I had to have a full blown panic attack, after a particularly ugly verbal assault by my ex, in order to realize that I was not nearly as okay as I believed I was. This incident happened over a year after I had left. I had moved on with my life, was in a new, amazing relationship; I knew things weren’t always easy for me or the kids, but I thought we were, for the most part, better. It wasn’t until I was tweeting one day about the panic attack and someone replied back with “the PTSD symptoms will fade, with time” that I realized developing PTSD was even possible in my situation. I thought PTSD was something soldiers, people who had survived a bomb or a shooting developed, not someone who had survived domestic violence. The idea that I could have this rocked me to my core. I had truly believed I was okay. This realization is what finally sent me to therapy. PTSD was not something I was capable of dealing with on my own, this much I knew. My therapist confirmed the suspected PTSD diagnosis and helped me understand that domestic violence in not something you just “get over,” it is something you recover from. While the idea of having PTSD was scary, I’m grateful for its appearance, as it was what brought me to the place I needed to be. It was where my healing and recovery journey began.
3. Friends and family that you expect, or need, support from may not be capable of providing it.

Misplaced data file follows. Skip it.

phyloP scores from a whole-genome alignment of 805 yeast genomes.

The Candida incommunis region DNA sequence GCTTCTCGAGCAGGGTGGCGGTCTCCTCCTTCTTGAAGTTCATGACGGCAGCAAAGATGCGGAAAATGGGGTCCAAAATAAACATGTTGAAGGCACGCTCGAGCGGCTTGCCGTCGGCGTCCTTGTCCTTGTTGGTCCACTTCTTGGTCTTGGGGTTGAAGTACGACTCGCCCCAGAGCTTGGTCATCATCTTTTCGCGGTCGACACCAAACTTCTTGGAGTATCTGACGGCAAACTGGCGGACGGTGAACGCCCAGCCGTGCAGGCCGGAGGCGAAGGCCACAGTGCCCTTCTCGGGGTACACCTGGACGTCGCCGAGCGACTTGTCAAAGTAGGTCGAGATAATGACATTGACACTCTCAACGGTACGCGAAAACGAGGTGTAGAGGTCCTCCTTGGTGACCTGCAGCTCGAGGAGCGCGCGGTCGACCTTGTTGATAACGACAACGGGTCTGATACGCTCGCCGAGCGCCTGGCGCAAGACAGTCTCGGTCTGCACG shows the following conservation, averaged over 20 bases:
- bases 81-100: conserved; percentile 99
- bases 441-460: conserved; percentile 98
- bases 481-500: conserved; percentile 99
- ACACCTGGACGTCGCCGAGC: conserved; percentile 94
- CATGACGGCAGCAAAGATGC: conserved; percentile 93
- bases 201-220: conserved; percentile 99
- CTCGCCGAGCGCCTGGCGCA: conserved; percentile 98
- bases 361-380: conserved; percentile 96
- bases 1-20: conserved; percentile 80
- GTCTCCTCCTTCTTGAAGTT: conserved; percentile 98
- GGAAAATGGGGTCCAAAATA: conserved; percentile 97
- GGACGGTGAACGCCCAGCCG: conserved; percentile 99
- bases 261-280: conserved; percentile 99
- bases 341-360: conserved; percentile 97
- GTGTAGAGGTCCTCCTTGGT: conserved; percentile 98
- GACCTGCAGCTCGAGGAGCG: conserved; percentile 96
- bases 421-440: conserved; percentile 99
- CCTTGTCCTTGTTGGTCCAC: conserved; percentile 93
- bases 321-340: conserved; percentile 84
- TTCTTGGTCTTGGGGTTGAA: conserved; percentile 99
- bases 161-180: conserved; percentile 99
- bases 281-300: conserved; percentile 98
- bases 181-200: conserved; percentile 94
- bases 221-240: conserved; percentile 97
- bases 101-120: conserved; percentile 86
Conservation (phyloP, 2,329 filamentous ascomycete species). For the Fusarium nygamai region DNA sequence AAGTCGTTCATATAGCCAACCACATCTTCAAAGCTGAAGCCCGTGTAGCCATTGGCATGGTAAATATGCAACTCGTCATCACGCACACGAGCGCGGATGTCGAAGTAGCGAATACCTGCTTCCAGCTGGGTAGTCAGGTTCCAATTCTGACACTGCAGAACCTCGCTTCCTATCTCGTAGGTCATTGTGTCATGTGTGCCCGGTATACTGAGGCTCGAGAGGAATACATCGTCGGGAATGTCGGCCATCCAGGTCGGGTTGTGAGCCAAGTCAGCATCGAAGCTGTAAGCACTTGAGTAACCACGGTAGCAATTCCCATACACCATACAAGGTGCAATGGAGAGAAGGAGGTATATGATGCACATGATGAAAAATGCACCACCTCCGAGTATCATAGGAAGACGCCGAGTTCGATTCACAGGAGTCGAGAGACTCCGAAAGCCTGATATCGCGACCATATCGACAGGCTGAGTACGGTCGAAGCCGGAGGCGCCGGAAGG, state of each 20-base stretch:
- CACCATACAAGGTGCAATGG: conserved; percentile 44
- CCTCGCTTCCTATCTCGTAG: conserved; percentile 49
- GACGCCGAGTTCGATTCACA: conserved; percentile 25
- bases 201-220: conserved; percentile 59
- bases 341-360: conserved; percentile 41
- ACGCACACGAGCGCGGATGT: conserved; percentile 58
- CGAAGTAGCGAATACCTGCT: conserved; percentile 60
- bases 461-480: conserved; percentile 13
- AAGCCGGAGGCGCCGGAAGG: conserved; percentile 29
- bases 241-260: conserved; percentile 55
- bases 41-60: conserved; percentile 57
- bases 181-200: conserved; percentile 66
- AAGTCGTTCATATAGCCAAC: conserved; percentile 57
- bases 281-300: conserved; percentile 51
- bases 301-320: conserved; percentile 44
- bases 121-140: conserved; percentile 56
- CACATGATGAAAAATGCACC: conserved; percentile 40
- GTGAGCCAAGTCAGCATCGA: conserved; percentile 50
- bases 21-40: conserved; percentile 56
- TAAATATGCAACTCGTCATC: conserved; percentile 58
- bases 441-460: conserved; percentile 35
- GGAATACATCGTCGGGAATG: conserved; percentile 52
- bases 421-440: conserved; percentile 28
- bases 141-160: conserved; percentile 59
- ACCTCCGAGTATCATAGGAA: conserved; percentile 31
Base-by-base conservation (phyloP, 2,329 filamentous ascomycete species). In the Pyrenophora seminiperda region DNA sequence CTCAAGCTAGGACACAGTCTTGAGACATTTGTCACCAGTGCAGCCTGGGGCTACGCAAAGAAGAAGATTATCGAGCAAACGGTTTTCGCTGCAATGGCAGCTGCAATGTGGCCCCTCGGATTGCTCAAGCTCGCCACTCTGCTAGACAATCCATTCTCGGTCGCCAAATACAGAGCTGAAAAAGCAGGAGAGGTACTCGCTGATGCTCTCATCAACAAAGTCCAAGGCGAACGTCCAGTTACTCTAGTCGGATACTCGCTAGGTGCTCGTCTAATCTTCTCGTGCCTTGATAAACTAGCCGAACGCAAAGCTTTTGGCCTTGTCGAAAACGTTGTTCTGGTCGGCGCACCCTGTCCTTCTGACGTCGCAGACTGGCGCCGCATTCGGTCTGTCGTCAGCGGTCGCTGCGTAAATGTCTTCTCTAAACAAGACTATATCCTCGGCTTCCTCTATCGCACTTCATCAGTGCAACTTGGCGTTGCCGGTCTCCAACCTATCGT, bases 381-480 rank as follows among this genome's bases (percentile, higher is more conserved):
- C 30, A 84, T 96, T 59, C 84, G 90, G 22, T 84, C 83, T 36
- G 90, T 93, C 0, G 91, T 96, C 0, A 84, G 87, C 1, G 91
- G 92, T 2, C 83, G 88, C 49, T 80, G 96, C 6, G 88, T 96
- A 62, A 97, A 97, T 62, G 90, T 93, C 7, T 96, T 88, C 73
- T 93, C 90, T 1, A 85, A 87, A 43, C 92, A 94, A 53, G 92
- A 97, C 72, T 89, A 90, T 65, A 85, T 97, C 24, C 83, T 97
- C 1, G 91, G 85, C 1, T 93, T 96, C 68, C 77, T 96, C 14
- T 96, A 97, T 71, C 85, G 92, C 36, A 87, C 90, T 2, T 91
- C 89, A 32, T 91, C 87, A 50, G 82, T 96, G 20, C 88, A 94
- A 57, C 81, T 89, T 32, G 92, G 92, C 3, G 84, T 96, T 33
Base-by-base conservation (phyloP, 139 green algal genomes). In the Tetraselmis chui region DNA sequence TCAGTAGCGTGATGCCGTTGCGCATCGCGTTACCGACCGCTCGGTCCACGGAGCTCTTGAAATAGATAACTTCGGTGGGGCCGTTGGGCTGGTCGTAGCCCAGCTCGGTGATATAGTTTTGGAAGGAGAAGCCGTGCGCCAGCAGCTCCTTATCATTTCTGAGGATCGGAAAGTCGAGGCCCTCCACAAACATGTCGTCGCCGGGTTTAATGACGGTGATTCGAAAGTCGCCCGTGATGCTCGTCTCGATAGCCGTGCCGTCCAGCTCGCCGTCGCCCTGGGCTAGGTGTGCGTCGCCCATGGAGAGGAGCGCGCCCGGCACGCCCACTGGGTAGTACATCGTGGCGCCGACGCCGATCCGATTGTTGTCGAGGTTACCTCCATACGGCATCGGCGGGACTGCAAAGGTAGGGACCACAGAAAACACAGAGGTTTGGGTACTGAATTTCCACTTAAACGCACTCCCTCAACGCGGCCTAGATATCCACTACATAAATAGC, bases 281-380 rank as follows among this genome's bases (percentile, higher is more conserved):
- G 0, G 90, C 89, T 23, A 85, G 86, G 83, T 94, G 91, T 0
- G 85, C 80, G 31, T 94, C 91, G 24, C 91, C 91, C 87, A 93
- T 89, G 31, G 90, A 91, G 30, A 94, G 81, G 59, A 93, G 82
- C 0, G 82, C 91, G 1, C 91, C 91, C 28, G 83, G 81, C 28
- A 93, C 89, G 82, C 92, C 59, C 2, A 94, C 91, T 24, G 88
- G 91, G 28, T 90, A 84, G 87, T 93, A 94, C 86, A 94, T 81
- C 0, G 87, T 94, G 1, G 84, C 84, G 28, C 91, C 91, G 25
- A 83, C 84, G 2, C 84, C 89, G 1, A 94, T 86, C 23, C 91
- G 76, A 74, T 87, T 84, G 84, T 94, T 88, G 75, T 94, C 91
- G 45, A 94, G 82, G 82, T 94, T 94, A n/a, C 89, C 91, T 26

It was interesting to see the responses of those around me to my story, as I began to become comfortable telling it. There was horror, disbelief, sadness, pity and lots of questions. Why didn’t I tell? Why didn’t I leave sooner? And then there were others who wanted to know why on earth I would lie about something so serious, they simply could not believe that my ex was capable of such behavior, or why I didn’t try harder to make my relationship work, making it my fault for giving up. You can never predict other people’s responses to your situation. What I have learned is that their responses typically have nothing to do with me, or my story. Their responses are almost always about them, their own histories, their own beliefs, their own biases. It’s taken a couple of years of years of recovery to get to the place where I can accept people where they are, instead of where I’d like them to be and to be able to not take their responses personally. What I have found is that people you thought would be your biggest supporters actually have too many of their own issues to be able to be what you need. This does not make them bad people, but is who and where they are in their own journey that may prevent them from even being capable of supporting you. When you begin to work on yourself, you become a mirror to those around you for they work that they aren’t doing on themselves. This is not a picture many like to or are even willing to see. It can lead to hostility and even the ending of relationships. It is okay to distance yourself from those who aren’t in a healthy place, from those who can’t support you in a way you need and from those who drain you, rather than lift you up. You are allowed and encouraged to put your own wellness and healing about the needs of others, even if they don’t understand it.